As the world is coming to Osaka in 2025, wouldn’t it be wonderful to have a romantic-comedy motion picture released just a few month before the event?

With Osaka hosting the 2025 World Expo, we hope to begin filming in Osaka in the month of October of 2023 for an autumn 2024 international release.

About Gun Violence

“I needed a reason for the main character to decide that he’d had enough and would rather live in another country like Japan, where such harsh divisions, political turmoil, and mass violence are nearly non-existent. The only event I could think of that would act as a logical catalyst for his despair was for him to be caught up in a mass shooting.” – Screenwriter Michael William Foster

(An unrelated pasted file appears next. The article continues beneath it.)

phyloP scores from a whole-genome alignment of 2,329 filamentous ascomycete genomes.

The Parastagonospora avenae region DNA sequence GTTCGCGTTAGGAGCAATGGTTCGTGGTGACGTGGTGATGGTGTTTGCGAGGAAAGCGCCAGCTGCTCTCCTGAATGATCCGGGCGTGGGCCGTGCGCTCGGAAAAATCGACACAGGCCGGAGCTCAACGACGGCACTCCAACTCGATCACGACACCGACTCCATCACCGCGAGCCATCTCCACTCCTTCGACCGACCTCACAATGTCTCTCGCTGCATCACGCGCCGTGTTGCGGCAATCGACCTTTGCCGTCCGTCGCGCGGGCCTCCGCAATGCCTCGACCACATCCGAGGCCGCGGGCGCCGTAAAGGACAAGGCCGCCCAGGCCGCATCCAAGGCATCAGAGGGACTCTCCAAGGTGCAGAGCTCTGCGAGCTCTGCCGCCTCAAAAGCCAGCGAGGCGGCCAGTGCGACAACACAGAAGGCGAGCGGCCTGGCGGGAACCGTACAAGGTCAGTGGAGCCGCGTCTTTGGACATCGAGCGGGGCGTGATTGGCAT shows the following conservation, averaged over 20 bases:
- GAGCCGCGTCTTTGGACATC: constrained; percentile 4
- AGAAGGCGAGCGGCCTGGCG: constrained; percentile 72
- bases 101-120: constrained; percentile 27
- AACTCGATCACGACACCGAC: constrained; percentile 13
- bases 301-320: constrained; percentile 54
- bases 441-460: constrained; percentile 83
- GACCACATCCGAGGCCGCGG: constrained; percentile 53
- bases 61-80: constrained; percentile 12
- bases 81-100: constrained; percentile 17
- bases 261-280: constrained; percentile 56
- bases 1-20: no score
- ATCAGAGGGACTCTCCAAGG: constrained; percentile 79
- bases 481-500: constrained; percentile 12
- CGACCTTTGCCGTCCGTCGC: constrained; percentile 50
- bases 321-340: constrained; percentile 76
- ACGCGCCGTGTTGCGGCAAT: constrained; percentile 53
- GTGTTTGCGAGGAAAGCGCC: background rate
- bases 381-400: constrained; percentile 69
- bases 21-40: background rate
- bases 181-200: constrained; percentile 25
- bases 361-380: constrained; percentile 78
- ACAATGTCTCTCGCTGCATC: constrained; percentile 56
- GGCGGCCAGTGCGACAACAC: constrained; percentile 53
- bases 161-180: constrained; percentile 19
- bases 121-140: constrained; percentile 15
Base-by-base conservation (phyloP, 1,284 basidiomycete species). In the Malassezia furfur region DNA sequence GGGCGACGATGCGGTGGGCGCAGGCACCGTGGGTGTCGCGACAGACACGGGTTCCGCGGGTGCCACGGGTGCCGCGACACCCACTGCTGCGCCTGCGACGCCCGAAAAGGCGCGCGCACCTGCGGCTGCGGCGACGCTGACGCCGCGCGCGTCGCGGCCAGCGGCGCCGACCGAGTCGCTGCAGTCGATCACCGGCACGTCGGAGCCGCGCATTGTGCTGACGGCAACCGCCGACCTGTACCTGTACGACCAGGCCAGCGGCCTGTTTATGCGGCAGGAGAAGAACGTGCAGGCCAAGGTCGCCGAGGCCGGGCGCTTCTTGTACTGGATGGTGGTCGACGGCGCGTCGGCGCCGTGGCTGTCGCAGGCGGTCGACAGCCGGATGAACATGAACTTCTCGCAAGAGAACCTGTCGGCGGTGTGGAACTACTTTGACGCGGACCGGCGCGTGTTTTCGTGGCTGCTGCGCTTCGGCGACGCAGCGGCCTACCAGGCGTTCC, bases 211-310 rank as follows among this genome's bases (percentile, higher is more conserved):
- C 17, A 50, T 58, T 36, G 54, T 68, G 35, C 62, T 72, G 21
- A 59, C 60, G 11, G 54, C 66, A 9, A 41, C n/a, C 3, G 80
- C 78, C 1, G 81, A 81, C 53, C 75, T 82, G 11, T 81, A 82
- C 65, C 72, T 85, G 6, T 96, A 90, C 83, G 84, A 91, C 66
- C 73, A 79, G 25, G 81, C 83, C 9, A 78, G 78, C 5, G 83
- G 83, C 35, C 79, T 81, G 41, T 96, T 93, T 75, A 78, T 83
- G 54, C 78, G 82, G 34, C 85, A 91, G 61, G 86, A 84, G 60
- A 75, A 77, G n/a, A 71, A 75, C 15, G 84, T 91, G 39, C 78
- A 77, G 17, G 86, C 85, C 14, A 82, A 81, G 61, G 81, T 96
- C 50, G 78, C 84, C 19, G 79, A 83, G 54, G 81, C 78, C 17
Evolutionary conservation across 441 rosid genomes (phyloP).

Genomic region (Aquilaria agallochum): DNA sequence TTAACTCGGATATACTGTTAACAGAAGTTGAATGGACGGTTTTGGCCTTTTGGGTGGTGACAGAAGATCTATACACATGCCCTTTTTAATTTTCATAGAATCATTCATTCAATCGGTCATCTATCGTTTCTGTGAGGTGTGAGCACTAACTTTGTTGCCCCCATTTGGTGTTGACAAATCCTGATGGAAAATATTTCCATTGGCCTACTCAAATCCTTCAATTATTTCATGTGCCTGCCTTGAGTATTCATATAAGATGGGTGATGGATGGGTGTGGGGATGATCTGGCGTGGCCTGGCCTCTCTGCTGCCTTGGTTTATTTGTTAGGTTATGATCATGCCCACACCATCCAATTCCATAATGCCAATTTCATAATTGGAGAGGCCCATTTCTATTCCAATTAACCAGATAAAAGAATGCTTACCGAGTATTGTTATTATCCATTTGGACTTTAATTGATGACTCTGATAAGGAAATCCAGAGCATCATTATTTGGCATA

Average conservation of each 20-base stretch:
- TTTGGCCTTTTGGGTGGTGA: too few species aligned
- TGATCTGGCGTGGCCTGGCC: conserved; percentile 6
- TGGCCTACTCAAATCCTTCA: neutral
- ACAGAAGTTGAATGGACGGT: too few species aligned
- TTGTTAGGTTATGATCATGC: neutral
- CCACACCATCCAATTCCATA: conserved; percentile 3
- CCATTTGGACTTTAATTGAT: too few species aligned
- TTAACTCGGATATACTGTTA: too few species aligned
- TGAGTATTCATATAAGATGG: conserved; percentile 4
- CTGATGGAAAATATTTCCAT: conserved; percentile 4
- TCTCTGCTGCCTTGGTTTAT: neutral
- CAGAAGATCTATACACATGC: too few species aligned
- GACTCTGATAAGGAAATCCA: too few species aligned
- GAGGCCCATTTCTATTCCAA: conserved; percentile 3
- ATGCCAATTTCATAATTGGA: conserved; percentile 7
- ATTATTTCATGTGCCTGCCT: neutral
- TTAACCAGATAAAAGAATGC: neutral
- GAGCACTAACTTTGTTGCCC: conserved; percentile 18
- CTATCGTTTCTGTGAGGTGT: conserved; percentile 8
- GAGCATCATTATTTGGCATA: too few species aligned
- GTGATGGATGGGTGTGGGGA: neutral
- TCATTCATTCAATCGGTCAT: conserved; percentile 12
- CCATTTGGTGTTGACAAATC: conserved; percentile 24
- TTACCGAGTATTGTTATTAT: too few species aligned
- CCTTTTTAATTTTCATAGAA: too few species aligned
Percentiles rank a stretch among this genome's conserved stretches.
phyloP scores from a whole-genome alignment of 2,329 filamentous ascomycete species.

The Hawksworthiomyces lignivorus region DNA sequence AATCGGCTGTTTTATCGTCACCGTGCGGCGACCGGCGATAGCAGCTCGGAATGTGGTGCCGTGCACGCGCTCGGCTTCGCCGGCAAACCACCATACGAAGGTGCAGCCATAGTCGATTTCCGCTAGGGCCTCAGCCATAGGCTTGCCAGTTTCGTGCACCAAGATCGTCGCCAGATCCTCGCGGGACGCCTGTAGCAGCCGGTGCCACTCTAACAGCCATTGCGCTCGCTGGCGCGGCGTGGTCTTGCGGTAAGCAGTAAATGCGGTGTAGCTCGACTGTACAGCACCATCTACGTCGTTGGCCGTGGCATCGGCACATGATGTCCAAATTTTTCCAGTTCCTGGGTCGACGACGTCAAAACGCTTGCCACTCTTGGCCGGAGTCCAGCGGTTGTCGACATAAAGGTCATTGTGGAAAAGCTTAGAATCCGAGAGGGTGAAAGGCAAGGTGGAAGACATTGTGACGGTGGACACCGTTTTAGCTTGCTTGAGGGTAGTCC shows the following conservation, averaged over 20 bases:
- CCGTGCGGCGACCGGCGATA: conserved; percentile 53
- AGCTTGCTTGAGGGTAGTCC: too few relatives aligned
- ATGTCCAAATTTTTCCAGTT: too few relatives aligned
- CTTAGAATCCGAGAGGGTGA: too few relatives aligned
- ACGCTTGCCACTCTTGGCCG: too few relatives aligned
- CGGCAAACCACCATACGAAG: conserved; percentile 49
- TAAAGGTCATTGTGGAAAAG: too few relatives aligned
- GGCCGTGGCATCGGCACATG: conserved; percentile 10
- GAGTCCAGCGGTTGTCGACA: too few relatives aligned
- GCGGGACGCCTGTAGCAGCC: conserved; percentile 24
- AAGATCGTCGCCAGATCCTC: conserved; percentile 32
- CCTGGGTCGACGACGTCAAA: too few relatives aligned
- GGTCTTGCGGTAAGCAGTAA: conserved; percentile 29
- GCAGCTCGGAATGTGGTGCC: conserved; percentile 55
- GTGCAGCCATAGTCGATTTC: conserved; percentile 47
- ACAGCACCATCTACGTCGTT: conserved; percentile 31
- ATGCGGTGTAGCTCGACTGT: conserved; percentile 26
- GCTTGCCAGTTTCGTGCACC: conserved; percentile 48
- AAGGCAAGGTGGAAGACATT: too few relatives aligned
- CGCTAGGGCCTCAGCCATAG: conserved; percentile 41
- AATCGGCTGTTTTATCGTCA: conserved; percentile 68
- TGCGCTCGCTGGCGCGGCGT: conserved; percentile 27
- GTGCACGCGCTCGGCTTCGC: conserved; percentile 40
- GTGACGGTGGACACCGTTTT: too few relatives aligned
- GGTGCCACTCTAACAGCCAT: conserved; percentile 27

There are more guns (390 million as of 2018) than people (330 million as of 2020) in the United States, and guns are now the leading cause of death for kids in the United States.

Although many films feature gun violence, very few show the aftermath. We wanted to do so in a non-political fashion. There’s no judgement, no preaching, just the fact that many Americans (and sadly after the assassination of Abe, Japanese) suffer from this kind of tragedy, and perhaps we can make a film that addresses this in a sensitive and relatable way.

In Depth: Nielsen Reports

“[Nielsen] released its 2022 Asian American, Native Hawaiian and Pacific Islander Diverse Intelligence Series report which noted a significant increase in Asian representation on screen in 2021. Across the top 1,500 shows in broadcast, cable and streaming video on demand (SVOD), SVOD led the way with 11% Asian share of screen compared to broadcast (3.2%) and cable (2.7%). The presence of Asian talent in top-rated shows like FBI, Equalizer, and Chicago Med, and the debut of Asian-led programs like FOX’s The Cleaning Lady indicate the industry is responding to growing calls for more Asian-inclusive content.